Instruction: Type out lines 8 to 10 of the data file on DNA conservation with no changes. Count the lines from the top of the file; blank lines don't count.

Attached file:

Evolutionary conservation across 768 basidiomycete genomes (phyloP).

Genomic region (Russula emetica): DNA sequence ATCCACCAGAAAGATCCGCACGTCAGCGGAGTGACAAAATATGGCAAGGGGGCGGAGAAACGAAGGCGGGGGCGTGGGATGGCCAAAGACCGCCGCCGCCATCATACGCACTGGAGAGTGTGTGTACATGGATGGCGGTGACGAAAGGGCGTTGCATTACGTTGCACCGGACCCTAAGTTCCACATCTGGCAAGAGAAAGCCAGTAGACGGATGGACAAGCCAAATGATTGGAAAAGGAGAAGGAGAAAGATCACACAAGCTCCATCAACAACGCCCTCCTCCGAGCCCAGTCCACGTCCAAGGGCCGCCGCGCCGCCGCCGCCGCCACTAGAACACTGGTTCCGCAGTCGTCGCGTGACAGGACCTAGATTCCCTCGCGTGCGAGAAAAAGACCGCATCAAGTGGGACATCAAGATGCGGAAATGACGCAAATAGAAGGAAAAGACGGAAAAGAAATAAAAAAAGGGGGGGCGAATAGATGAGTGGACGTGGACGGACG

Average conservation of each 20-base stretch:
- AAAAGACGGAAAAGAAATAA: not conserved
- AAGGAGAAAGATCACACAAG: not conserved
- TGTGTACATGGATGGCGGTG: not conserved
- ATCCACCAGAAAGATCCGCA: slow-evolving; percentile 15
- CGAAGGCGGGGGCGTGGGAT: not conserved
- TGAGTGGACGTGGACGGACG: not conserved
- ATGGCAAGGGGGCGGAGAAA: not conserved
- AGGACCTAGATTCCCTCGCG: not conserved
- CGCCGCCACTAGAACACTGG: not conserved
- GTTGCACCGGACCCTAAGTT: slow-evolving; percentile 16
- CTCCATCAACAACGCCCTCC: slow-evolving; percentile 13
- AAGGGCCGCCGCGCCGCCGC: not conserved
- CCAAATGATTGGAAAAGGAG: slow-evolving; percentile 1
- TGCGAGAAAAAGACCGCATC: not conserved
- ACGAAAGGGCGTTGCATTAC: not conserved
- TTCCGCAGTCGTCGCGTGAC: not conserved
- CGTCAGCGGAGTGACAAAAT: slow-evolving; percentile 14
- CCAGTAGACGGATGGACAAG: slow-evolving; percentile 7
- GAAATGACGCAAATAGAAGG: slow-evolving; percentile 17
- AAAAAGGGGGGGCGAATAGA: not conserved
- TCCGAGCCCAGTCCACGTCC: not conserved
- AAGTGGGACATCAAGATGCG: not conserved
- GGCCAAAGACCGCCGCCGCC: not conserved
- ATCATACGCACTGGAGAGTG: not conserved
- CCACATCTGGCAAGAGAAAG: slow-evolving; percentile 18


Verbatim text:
- CGAAGGCGGGGGCGTGGGAT: not conserved
- TGAGTGGACGTGGACGGACG: not conserved
- ATGGCAAGGGGGCGGAGAAA: not conserved